Effect of C reactive protein point-of-care testing on antibiotic prescribing for lower respiratory tract infections in nursing home residents: cluster randomised controlled trial

T.M. Boere, L.W. van Buul*, R.M. Hopstaken, M.W. van Tulder, J.W.M.R. Twisk, T.J.M. Verheij, C.M.P.M. Hertogh

*Corresponding author for this work

Research output: Contribution to journalArticleAcademicpeer-review


OBJECTIVE To evaluate whether C reactive protein point-of -care testing (CRP POCT) safely reduces antibiotic prescribing for lower respiratory tract infections in nursing home residents. DESIGN Pragmatic, cluster randomised controlled trial. SETTING The UPCARE study included 11 nursing home organisations in the Netherlands. PARTICIPANTS 84 physicians from 11 nursing home organisations included 241 participants with suspected lower respiratory tract infections from September 2018 to the end of March 2020. INTERVENTIONS Nursing homes allocated to the intervention group had access to CRP POCT. The control group provided usual care without CRP POCT for patients with suspected lower respiratory tract infections. MAIN OUTCOME MEASURES The primary outcome measure was antibiotic prescribing at initial consultation. Secondary outcome measures were full recovery at three weeks, changes in antibiotic management and additional diagnostics during follow-up at one week and three weeks, and hospital admission and all cause mortality at any point (initial consultation, one week, or three weeks). RESULTS Antibiotics were prescribed at initial consultation for 84 (53.5%) patients in the intervention group and 65 (82.3%) in the control group. Patients in the intervention group had 4.93 higher odds (95% confidence interval 1.91 to 12.73) of not being prescribed antibiotics at initial consultation compared with the control group, irrespective of treating physician and baseline characteristics. The between group difference in antibiotic prescribing at any point from initial consultation to follow-up was 23.6%. Differences in secondary outcomes between the intervention and control groups were 4.4% in full recovery rates at three weeks (86.4% v 90.8%), 2.2% in all cause mortality rates (3.5% v 1.3%), and 0.7% in hospital admission rates (7.2% v 6.5%). The odds of full recovery at three weeks, and the odds of mortality and hospital admission at any point did not significantly differ between groups. CONCLUSIONS CRP POCT for suspected lower respiratory tract infection safely reduced antibiotic prescribing compared with usual care in nursing home residents. The findings suggest that implementing CRP POCT in nursing homes might contribute to reduced antibiotic use in this setting and help to combat antibiotic resistance. TRIAL REGISTRATION Netherlands Trial Register NL5054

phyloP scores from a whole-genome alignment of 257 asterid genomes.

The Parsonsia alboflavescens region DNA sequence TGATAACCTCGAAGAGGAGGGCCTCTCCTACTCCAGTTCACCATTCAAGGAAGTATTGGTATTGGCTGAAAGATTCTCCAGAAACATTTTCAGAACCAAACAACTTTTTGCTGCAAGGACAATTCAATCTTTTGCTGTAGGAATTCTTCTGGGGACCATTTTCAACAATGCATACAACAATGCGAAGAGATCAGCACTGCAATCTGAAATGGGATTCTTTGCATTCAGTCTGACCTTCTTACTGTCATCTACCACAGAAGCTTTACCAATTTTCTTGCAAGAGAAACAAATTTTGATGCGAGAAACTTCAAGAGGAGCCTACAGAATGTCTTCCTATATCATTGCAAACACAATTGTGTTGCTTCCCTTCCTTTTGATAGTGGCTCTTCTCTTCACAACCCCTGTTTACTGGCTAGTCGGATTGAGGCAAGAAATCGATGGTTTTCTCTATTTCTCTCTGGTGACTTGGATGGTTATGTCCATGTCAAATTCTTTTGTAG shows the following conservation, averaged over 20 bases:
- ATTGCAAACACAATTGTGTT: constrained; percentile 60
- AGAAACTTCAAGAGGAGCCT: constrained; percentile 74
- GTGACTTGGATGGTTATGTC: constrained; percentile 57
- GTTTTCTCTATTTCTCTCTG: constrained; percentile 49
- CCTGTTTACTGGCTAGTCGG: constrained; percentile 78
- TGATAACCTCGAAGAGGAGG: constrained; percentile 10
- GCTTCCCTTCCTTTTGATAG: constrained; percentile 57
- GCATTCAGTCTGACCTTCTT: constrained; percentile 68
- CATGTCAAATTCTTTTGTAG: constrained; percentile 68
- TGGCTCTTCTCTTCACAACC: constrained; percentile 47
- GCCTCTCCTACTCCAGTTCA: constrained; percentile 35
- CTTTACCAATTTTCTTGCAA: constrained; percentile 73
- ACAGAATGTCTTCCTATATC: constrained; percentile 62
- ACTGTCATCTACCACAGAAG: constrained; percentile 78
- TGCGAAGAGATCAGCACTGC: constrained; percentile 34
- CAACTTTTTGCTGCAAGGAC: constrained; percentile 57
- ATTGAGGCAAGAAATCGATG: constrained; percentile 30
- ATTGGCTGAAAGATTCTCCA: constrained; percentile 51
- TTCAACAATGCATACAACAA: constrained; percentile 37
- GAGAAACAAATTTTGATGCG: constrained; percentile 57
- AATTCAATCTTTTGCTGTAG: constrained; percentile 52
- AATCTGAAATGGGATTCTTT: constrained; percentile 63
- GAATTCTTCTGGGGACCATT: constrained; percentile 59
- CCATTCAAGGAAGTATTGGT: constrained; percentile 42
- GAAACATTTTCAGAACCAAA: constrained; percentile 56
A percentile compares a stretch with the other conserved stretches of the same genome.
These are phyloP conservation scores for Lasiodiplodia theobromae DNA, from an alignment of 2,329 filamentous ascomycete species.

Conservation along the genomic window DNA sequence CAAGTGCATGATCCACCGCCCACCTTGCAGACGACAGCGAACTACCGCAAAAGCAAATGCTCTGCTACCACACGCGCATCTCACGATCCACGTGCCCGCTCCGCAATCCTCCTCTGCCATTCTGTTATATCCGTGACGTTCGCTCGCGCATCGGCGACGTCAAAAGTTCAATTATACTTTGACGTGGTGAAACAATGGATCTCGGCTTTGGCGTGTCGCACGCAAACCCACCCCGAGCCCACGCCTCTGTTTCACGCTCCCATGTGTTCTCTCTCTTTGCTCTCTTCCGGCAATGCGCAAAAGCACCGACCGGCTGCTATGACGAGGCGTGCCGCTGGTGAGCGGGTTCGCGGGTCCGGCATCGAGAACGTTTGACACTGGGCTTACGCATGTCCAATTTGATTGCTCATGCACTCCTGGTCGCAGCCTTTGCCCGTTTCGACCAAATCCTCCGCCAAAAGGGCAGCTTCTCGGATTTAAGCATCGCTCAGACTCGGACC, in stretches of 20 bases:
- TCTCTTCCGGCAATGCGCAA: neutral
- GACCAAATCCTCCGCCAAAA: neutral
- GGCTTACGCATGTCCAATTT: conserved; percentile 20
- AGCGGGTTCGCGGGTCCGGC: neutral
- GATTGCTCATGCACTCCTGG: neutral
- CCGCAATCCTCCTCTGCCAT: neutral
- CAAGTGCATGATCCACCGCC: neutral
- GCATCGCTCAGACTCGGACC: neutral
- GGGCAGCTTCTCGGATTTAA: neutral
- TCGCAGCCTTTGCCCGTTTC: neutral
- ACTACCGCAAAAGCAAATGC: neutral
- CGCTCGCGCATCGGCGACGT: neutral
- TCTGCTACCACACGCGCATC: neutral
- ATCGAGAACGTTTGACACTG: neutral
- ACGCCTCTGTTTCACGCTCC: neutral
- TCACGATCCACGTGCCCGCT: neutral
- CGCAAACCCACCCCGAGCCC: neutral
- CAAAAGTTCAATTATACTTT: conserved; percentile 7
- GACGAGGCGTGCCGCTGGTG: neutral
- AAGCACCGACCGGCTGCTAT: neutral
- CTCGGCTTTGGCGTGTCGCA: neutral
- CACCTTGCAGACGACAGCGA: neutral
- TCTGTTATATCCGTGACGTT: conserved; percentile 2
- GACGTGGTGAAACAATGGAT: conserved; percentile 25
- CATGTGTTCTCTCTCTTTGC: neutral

Original languageEnglish
Article numbern2198
Number of pages8
Publication statusPublished - 21 Sept 2021



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